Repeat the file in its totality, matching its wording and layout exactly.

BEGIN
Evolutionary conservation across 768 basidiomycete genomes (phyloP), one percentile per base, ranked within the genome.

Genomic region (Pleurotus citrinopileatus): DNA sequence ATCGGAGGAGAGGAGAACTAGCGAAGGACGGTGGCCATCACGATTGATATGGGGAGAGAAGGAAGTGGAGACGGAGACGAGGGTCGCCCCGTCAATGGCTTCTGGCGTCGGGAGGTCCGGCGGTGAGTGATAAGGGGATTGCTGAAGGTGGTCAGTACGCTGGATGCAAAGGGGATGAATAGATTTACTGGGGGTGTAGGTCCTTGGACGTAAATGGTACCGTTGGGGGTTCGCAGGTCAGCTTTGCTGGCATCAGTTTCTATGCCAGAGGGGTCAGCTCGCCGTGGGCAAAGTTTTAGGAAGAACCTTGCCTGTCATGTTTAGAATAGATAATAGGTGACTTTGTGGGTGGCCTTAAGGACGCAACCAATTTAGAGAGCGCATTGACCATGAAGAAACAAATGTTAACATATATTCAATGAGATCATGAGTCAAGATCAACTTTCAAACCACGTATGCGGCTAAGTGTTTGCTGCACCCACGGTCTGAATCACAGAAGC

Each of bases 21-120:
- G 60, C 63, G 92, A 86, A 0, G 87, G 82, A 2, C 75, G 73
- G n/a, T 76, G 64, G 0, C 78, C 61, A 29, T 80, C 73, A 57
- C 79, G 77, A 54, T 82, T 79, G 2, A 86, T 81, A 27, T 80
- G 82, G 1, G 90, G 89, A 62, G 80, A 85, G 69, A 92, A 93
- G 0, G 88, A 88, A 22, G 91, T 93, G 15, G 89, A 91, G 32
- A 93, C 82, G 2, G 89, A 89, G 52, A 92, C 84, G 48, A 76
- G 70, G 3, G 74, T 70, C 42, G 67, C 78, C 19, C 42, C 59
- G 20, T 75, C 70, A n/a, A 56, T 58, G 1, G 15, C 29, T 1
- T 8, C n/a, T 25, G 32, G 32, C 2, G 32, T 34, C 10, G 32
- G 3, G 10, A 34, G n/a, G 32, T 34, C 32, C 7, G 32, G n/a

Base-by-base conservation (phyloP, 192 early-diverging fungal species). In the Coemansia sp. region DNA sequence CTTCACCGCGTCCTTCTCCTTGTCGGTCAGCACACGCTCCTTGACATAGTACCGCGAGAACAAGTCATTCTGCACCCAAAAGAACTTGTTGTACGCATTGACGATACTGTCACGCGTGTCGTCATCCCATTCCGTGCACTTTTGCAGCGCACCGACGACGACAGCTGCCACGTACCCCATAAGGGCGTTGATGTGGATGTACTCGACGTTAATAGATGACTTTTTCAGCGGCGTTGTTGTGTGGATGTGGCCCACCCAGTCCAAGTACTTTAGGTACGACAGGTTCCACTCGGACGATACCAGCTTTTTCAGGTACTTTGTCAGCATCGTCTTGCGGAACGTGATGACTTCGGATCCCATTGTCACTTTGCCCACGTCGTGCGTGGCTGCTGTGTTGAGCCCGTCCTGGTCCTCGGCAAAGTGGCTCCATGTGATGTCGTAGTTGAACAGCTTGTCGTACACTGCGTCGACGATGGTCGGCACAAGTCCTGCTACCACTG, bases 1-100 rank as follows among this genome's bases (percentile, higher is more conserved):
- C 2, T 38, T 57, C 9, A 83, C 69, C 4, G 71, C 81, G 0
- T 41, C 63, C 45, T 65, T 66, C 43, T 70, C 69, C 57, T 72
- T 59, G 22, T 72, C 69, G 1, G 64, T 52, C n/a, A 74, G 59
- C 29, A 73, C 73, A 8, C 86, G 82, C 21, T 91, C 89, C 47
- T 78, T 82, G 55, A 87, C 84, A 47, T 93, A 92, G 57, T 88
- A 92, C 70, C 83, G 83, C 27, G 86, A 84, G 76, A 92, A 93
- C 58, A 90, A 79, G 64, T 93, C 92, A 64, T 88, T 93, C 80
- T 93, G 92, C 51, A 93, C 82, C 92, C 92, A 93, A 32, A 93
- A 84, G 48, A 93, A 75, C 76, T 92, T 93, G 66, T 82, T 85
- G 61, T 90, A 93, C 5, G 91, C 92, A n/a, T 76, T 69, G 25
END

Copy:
Evolutionary conservation across 768 basidiomycete genomes (phyloP), one percentile per base, ranked within the genome.

Genomic region (Pleurotus citrinopileatus): DNA sequence ATCGGAGGAGAGGAGAACTAGCGAAGGACGGTGGCCATCACGATTGATATGGGGAGAGAAGGAAGTGGAGACGGAGACGAGGGTCGCCCCGTCAATGGCTTCTGGCGTCGGGAGGTCCGGCGGTGAGTGATAAGGGGATTGCTGAAGGTGGTCAGTACGCTGGATGCAAAGGGGATGAATAGATTTACTGGGGGTGTAGGTCCTTGGACGTAAATGGTACCGTTGGGGGTTCGCAGGTCAGCTTTGCTGGCATCAGTTTCTATGCCAGAGGGGTCAGCTCGCCGTGGGCAAAGTTTTAGGAAGAACCTTGCCTGTCATGTTTAGAATAGATAATAGGTGACTTTGTGGGTGGCCTTAAGGACGCAACCAATTTAGAGAGCGCATTGACCATGAAGAAACAAATGTTAACATATATTCAATGAGATCATGAGTCAAGATCAACTTTCAAACCACGTATGCGGCTAAGTGTTTGCTGCACCCACGGTCTGAATCACAGAAGC

Each of bases 21-120:
- G 60, C 63, G 92, A 86, A 0, G 87, G 82, A 2, C 75, G 73
- G n/a, T 76, G 64, G 0, C 78, C 61, A 29, T 80, C 73, A 57
- C 79, G 77, A 54, T 82, T 79, G 2, A 86, T 81, A 27, T 80
- G 82, G 1, G 90, G 89, A 62, G 80, A 85, G 69, A 92, A 93
- G 0, G 88, A 88, A 22, G 91, T 93, G 15, G 89, A 91, G 32
- A 93, C 82, G 2, G 89, A 89, G 52, A 92, C 84, G 48, A 76
- G 70, G 3, G 74, T 70, C 42, G 67, C 78, C 19, C 42, C 59
- G 20, T 75, C 70, A n/a, A 56, T 58, G 1, G 15, C 29, T 1
- T 8, C n/a, T 25, G 32, G 32, C 2, G 32, T 34, C 10, G 32
- G 3, G 10, A 34, G n/a, G 32, T 34, C 32, C 7, G 32, G n/a

Base-by-base conservation (phyloP, 192 early-diverging fungal species). In the Coemansia sp. region DNA sequence CTTCACCGCGTCCTTCTCCTTGTCGGTCAGCACACGCTCCTTGACATAGTACCGCGAGAACAAGTCATTCTGCACCCAAAAGAACTTGTTGTACGCATTGACGATACTGTCACGCGTGTCGTCATCCCATTCCGTGCACTTTTGCAGCGCACCGACGACGACAGCTGCCACGTACCCCATAAGGGCGTTGATGTGGATGTACTCGACGTTAATAGATGACTTTTTCAGCGGCGTTGTTGTGTGGATGTGGCCCACCCAGTCCAAGTACTTTAGGTACGACAGGTTCCACTCGGACGATACCAGCTTTTTCAGGTACTTTGTCAGCATCGTCTTGCGGAACGTGATGACTTCGGATCCCATTGTCACTTTGCCCACGTCGTGCGTGGCTGCTGTGTTGAGCCCGTCCTGGTCCTCGGCAAAGTGGCTCCATGTGATGTCGTAGTTGAACAGCTTGTCGTACACTGCGTCGACGATGGTCGGCACAAGTCCTGCTACCACTG, bases 1-100 rank as follows among this genome's bases (percentile, higher is more conserved):
- C 2, T 38, T 57, C 9, A 83, C 69, C 4, G 71, C 81, G 0
- T 41, C 63, C 45, T 65, T 66, C 43, T 70, C 69, C 57, T 72
- T 59, G 22, T 72, C 69, G 1, G 64, T 52, C n/a, A 74, G 59
- C 29, A 73, C 73, A 8, C 86, G 82, C 21, T 91, C 89, C 47
- T 78, T 82, G 55, A 87, C 84, A 47, T 93, A 92, G 57, T 88
- A 92, C 70, C 83, G 83, C 27, G 86, A 84, G 76, A 92, A 93
- C 58, A 90, A 79, G 64, T 93, C 92, A 64, T 88, T 93, C 80
- T 93, G 92, C 51, A 93, C 82, C 92, C 92, A 93, A 32, A 93
- A 84, G 48, A 93, A 75, C 76, T 92, T 93, G 66, T 82, T 85
- G 61, T 90, A 93, C 5, G 91, C 92, A n/a, T 76, T 69, G 25